The sound
of satisfaction

Simon Ambridge, Devon, England

Simon Ambridge, 67, from Devon, became fascinated with guitars while growing up, and cobbled together his first from an old bit of sideboard. By the time he was an art student in London – and a keen guitarist – he decided to have a proper go.

“I was forever staring into music shop windows, but I couldn’t afford to buy an expensive guitar,” he says. “I had the woodwork skills because I was making furniture, so I decided to make my own. I went to an evening class in instrument-making and the first one turned out pretty well.” Simon then moved to Devon, where he still lives, and Ambridge Guitars was born. He’s since become such a renowned craftsman that he exports instruments to Spain – the home of classical guitar music – and only produces around eight of his masterpieces every year.

“I still learn something
new every day”

“I used to make around one a month, but I work the same amount of hours now, and do them slower, with more effort,” he says. “I still learn something new every day. Every piece of wood you use for a guitar is different, and you’re forever moulding it to your needs. The bit that really counts, the soundboard – you develop a sensitivity to that. No two are the same. It’s forever a challenge, and a nice puzzle, to get it sounding right. That gives you real contentment.”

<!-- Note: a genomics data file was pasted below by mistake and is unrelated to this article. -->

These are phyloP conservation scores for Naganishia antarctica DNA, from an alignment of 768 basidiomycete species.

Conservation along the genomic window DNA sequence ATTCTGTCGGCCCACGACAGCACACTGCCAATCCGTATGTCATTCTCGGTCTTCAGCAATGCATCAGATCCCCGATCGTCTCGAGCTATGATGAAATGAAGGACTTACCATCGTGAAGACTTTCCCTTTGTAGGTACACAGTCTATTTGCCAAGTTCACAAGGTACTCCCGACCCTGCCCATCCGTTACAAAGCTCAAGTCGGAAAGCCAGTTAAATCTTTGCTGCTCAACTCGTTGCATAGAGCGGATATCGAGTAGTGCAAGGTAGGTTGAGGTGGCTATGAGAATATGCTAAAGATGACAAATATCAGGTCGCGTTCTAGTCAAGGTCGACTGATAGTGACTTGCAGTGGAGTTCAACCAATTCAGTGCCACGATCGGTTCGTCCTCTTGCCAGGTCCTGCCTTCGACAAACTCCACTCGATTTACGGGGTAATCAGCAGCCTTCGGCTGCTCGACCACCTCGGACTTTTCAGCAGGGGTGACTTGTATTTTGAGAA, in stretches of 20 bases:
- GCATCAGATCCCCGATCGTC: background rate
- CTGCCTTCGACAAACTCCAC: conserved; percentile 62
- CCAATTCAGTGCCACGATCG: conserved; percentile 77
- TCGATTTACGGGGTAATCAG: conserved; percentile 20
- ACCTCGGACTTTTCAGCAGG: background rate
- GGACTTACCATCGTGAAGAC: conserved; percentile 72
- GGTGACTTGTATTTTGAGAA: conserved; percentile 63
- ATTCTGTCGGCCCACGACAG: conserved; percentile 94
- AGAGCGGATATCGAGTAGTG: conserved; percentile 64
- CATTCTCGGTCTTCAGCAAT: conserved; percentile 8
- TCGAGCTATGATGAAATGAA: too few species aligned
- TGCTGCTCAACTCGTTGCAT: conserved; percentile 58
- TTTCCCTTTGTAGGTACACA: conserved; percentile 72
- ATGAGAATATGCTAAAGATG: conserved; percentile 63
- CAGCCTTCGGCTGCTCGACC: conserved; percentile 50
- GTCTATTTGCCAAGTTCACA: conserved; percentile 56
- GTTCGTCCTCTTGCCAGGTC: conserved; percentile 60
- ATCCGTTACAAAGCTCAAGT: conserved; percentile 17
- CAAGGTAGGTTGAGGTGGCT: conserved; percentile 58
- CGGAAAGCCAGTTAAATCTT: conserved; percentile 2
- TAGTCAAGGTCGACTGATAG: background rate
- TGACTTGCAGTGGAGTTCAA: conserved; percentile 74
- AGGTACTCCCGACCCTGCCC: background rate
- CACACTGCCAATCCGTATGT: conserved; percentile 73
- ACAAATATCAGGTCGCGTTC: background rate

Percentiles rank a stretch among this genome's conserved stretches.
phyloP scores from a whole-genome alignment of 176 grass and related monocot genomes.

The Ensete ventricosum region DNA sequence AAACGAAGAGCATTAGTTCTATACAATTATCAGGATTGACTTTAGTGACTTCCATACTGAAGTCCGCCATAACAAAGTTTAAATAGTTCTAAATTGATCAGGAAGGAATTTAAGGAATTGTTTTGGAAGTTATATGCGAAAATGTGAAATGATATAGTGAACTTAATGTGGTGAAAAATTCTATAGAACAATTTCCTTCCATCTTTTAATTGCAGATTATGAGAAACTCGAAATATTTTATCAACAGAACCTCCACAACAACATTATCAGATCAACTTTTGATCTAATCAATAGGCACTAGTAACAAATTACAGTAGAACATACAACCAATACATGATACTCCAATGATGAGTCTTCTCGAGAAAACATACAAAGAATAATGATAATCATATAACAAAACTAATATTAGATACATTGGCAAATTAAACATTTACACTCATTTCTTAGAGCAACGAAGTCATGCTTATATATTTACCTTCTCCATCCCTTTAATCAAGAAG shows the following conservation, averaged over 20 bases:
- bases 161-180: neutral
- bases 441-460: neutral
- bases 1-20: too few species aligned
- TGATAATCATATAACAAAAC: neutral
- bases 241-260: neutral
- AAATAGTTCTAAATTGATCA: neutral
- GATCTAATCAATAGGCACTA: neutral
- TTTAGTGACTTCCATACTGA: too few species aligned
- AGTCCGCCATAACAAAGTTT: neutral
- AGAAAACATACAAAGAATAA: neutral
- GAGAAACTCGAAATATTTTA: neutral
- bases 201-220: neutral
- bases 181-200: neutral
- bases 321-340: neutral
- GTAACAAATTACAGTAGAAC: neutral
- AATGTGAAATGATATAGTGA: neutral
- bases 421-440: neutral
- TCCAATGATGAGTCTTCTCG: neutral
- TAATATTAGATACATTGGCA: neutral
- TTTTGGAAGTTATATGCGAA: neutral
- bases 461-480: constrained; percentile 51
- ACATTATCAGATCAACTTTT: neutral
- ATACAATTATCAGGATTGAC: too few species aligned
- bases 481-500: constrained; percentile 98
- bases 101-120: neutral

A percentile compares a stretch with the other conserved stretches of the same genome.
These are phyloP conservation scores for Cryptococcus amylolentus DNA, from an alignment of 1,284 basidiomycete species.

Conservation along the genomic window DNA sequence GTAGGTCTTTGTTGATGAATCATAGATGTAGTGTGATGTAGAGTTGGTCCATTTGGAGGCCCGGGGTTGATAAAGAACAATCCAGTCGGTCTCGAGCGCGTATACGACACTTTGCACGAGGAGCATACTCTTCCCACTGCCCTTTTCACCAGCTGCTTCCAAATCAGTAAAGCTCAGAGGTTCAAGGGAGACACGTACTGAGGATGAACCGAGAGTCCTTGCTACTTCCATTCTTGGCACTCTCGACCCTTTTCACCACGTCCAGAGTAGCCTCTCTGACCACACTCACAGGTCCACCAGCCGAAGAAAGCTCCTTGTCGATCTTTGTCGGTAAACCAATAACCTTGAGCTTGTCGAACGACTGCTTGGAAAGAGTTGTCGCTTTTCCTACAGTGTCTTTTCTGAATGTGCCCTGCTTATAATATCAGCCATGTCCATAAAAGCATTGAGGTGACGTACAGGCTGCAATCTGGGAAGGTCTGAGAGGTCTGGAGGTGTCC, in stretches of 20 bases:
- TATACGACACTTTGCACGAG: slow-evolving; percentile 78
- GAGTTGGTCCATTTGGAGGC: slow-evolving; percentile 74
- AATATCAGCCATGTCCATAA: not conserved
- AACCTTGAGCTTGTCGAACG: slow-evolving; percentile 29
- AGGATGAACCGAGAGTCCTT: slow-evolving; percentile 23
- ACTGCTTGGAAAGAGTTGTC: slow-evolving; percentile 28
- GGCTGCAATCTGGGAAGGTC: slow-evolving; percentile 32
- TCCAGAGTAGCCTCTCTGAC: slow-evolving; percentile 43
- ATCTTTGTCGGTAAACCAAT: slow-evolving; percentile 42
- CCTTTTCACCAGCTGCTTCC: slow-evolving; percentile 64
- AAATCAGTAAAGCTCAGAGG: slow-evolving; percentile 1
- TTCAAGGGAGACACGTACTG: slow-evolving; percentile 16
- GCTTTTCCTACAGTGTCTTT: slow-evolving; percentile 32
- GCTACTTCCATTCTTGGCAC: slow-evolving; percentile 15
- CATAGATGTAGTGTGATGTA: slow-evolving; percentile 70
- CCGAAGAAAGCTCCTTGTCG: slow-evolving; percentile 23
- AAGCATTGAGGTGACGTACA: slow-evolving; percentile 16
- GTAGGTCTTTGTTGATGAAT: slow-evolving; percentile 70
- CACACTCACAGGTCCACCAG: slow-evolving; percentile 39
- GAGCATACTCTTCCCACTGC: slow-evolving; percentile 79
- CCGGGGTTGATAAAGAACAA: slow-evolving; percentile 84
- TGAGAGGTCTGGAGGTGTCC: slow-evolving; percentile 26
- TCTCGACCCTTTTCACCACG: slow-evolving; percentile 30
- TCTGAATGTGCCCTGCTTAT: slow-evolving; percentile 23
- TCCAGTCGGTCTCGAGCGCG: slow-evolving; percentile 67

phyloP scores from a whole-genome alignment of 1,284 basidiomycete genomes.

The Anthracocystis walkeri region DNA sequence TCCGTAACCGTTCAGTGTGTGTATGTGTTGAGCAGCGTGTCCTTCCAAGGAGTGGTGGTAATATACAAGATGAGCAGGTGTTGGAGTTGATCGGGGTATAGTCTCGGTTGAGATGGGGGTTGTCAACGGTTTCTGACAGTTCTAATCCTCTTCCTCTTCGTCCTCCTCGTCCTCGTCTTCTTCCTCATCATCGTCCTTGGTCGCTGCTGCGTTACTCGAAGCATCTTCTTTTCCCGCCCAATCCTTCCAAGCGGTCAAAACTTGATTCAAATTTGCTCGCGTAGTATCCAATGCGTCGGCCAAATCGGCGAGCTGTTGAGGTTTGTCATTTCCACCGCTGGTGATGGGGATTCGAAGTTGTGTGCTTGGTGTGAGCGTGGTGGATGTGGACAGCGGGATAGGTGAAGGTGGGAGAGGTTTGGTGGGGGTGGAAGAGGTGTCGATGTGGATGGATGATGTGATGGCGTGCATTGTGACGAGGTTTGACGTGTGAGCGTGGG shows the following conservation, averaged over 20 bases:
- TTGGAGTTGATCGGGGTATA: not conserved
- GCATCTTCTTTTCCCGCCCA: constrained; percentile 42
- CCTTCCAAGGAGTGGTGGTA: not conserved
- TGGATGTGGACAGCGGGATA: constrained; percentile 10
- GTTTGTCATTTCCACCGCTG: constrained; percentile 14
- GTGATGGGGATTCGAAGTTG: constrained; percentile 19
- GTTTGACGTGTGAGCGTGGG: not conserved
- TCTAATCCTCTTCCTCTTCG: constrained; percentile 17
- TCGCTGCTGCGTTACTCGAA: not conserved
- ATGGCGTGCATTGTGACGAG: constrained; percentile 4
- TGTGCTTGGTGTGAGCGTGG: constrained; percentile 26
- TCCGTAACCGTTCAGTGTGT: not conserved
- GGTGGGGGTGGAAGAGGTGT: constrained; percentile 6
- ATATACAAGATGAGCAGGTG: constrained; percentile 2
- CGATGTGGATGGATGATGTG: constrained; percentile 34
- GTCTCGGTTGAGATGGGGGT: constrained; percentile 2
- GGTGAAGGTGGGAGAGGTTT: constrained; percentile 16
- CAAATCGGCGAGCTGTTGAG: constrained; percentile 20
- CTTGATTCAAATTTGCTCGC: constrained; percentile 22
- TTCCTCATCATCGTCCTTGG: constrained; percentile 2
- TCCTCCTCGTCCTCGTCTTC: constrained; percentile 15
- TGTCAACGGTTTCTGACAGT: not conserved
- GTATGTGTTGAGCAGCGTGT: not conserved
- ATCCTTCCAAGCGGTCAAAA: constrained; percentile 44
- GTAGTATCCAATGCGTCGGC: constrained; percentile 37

“People say I work too
much – but I’m just
playing in a workshop”

A second helping of job satisfaction arrives when some of the best strummers in the world give Simon positive feedback about his creations. “It’s wonderful seeing highly skilled guitarists playing them,” he adds. “I still play myself as a keen amateur, but to hear somebody say my guitar has improved their playing, or that they’ve fallen in love with the sound, is great. People say I work too much – but I’m just playing in a workshop,” laughs Simon. “To me, making a guitar is a bit like playing: you get immersed and lost in what you’re doing. I love it.”

Photography by Jody Daunton